You’ve probably heard the quote, ‘A dog is the only thing on earth that loves you more than he loves himself.’ And apart from loving you, a dog’s next best thing is having you take him – or her – for a walk.
Whether it’s your new puppy or your old pal, a walk in the rain, or a walk in the sun, knowing the best dog leashes – and the right collar – can make your walks more enjoyable and safer for both of you.
Let’s look at different dog leashes and collars and see what the experts recommend.
Best Dog Leashes
Apart from the fact that keeping your dog on a leash isn’t optional – most cities and towns have ordinances requiring it – it’s also far, far safer for your pet.
Even the most well-behaved dogs can get distracted, and on busy streets, danger’s never far away. So the first choice is whether to go with a fixed dog leash or a retractable one.
Fixed Dog Leashes
If you have a puppy or your dog isn’t well trained at walking on a leash, the experts all agree that a fixed dog leash is the only way to go. First, make sure to size your leash to your dog’s weight, of course.
Features to look for are a solid snap, rugged construction, and padded handles. There are plenty of well-made, durable, and cheap dog leashes to choose from – you don’t have to spend more than $15 – $20 to get a great leash.
The best dog leash for most people is a two-handed leash. These have two padded hand loops – one in the normal spot at the end and another spaced to keep your dog in a ‘heel’ position.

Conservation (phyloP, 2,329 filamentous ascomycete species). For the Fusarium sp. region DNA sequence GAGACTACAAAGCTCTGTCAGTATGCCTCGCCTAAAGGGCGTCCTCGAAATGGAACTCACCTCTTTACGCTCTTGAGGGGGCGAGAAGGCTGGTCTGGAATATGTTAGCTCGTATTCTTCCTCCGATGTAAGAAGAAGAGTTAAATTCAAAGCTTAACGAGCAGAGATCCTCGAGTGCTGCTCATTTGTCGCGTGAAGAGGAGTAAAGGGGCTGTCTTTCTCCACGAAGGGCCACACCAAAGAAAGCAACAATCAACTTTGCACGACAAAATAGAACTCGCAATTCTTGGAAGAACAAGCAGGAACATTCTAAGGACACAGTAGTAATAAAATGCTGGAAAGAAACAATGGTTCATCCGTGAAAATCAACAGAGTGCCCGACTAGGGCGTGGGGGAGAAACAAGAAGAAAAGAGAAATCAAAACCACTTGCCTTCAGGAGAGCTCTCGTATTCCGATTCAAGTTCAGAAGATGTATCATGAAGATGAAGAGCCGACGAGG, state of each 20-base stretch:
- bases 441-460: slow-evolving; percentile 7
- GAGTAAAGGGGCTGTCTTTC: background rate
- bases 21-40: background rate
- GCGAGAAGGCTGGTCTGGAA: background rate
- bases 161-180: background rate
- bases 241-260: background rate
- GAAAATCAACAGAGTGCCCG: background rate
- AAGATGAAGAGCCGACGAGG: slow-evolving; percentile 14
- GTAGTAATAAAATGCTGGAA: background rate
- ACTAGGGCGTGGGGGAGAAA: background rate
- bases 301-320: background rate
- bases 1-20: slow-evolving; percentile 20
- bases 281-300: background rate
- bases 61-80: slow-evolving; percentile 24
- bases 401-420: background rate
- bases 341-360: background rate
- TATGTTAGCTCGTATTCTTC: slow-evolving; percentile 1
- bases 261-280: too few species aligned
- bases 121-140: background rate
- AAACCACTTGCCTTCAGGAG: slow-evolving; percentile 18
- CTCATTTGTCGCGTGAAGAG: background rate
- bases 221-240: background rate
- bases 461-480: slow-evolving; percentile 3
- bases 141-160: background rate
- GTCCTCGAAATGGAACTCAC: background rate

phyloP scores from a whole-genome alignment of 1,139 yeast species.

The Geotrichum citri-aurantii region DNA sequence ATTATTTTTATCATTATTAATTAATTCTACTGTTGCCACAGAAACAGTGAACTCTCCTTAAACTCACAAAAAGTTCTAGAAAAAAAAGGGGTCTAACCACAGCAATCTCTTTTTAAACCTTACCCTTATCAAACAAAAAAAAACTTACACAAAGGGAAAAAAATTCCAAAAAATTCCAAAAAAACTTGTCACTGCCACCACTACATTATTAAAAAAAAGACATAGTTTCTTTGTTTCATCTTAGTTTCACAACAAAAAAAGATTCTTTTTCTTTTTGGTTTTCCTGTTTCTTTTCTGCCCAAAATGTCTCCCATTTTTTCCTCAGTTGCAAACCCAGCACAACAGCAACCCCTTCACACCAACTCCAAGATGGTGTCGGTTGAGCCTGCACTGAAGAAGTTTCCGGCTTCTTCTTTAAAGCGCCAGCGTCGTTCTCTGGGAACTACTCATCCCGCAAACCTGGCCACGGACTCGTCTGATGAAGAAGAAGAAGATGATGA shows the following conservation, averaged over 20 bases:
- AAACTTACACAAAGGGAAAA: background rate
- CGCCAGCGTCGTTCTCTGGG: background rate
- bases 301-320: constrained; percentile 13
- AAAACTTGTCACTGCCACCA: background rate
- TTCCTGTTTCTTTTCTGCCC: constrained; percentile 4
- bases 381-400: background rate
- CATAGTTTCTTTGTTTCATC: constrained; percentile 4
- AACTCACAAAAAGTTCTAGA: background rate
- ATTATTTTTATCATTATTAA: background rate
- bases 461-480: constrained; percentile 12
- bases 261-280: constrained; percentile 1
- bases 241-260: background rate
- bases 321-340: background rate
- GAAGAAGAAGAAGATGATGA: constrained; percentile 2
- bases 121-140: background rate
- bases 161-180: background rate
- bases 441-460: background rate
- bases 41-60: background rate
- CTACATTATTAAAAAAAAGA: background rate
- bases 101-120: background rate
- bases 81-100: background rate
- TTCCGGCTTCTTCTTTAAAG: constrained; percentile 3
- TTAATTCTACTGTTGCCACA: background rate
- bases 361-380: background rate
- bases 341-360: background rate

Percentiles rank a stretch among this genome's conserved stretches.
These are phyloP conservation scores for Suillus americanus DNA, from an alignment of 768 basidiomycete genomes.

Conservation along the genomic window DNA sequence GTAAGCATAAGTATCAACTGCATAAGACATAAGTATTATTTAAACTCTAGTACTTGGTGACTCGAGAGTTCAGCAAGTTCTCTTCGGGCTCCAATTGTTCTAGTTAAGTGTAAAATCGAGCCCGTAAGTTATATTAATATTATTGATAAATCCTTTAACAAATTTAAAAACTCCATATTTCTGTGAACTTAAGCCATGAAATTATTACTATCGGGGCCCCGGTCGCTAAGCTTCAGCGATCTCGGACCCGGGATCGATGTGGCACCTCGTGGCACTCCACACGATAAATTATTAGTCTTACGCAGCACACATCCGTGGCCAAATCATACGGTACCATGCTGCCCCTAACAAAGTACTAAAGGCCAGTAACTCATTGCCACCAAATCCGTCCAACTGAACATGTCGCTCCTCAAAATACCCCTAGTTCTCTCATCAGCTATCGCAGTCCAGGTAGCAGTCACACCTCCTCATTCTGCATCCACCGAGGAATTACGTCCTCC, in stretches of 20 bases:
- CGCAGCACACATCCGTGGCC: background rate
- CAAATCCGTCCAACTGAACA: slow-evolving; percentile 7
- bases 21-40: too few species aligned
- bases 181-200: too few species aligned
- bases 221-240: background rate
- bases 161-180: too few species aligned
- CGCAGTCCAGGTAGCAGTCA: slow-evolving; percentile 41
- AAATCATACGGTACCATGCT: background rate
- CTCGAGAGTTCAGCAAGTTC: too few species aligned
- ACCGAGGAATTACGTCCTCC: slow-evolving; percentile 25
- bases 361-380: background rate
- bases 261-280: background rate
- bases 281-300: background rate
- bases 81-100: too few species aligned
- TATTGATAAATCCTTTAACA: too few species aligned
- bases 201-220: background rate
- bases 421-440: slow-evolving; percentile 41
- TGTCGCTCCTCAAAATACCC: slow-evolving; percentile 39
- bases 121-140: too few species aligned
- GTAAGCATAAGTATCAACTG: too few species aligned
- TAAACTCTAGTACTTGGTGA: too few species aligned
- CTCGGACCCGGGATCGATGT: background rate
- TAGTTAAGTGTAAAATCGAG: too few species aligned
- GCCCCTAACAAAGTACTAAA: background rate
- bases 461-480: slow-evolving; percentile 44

If you have a dog that thinks tugging is fun (maybe some obedience school time is in order?), being able to use both loops at once comes in handy!
Many municipal leash ordinances require leashes of less than six feet, so keep that in mind when buying.
Retractable Dog Leashes
To say that retractable leashes aren’t popular with trainers is an understatement. The feeling is that retractable leashes encourage bad behavior, are far less safe for your dog, and can be dangerous for you – think fingers getting caught.
That said, if your dog is exceptionally well-behaved and you like to give them more range on occasion, there are some very good, affordable retractable leashes available.
Again, size the leash to your dog and look for a molded, comfortable grip that easily fits your hand.
Collars and Harnesses
Attaching the leash to your dog’s regular collar isn’t recommended. Instead, use a well-designed harness or gentle-leader style head collar. You’ll have much better control and won’t be pulling against the dog’s throat.
Take a Walk
You and your best friend will be taking a lot of walks in the coming years. And the best dog leashes will make your walks a lot more pleasant – and safer – for both of you!
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